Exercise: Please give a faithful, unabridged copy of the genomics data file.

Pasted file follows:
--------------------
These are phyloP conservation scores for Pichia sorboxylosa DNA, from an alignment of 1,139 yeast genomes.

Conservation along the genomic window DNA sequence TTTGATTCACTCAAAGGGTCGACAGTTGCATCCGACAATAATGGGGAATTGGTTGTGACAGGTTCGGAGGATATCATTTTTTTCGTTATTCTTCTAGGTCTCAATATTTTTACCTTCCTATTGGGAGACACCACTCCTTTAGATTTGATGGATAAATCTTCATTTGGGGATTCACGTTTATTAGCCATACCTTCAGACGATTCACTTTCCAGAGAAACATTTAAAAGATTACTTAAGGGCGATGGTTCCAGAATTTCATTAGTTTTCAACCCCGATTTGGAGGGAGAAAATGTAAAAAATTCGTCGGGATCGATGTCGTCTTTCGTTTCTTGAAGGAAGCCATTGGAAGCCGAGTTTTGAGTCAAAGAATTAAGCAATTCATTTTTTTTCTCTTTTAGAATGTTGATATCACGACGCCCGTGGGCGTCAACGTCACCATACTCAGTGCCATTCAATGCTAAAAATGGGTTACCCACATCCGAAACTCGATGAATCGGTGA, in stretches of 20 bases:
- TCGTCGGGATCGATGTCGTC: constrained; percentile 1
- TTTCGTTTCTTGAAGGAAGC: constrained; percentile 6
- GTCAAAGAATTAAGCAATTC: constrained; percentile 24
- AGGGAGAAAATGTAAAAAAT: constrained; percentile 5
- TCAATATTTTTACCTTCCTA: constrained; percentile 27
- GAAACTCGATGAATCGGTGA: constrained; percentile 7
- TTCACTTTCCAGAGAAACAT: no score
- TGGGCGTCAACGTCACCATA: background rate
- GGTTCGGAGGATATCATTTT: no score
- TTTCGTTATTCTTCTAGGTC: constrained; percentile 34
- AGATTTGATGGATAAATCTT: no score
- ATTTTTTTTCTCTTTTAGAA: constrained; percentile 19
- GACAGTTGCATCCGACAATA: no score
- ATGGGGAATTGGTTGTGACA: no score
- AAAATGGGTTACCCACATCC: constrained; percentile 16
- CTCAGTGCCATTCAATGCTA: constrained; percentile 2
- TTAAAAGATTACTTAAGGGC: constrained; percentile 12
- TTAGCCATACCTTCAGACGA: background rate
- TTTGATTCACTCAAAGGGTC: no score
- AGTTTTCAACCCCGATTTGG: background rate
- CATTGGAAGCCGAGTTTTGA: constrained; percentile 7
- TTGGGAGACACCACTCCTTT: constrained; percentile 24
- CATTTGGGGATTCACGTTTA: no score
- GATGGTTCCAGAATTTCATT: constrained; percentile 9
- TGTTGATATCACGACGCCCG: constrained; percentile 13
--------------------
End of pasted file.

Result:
These are phyloP conservation scores for Pichia sorboxylosa DNA, from an alignment of 1,139 yeast genomes.

Conservation along the genomic window DNA sequence TTTGATTCACTCAAAGGGTCGACAGTTGCATCCGACAATAATGGGGAATTGGTTGTGACAGGTTCGGAGGATATCATTTTTTTCGTTATTCTTCTAGGTCTCAATATTTTTACCTTCCTATTGGGAGACACCACTCCTTTAGATTTGATGGATAAATCTTCATTTGGGGATTCACGTTTATTAGCCATACCTTCAGACGATTCACTTTCCAGAGAAACATTTAAAAGATTACTTAAGGGCGATGGTTCCAGAATTTCATTAGTTTTCAACCCCGATTTGGAGGGAGAAAATGTAAAAAATTCGTCGGGATCGATGTCGTCTTTCGTTTCTTGAAGGAAGCCATTGGAAGCCGAGTTTTGAGTCAAAGAATTAAGCAATTCATTTTTTTTCTCTTTTAGAATGTTGATATCACGACGCCCGTGGGCGTCAACGTCACCATACTCAGTGCCATTCAATGCTAAAAATGGGTTACCCACATCCGAAACTCGATGAATCGGTGA, in stretches of 20 bases:
- TCGTCGGGATCGATGTCGTC: constrained; percentile 1
- TTTCGTTTCTTGAAGGAAGC: constrained; percentile 6
- GTCAAAGAATTAAGCAATTC: constrained; percentile 24
- AGGGAGAAAATGTAAAAAAT: constrained; percentile 5
- TCAATATTTTTACCTTCCTA: constrained; percentile 27
- GAAACTCGATGAATCGGTGA: constrained; percentile 7
- TTCACTTTCCAGAGAAACAT: no score
- TGGGCGTCAACGTCACCATA: background rate
- GGTTCGGAGGATATCATTTT: no score
- TTTCGTTATTCTTCTAGGTC: constrained; percentile 34
- AGATTTGATGGATAAATCTT: no score
- ATTTTTTTTCTCTTTTAGAA: constrained; percentile 19
- GACAGTTGCATCCGACAATA: no score
- ATGGGGAATTGGTTGTGACA: no score
- AAAATGGGTTACCCACATCC: constrained; percentile 16
- CTCAGTGCCATTCAATGCTA: constrained; percentile 2
- TTAAAAGATTACTTAAGGGC: constrained; percentile 12
- TTAGCCATACCTTCAGACGA: background rate
- TTTGATTCACTCAAAGGGTC: no score
- AGTTTTCAACCCCGATTTGG: background rate
- CATTGGAAGCCGAGTTTTGA: constrained; percentile 7
- TTGGGAGACACCACTCCTTT: constrained; percentile 24
- CATTTGGGGATTCACGTTTA: no score
- GATGGTTCCAGAATTTCATT: constrained; percentile 9
- TGTTGATATCACGACGCCCG: constrained; percentile 13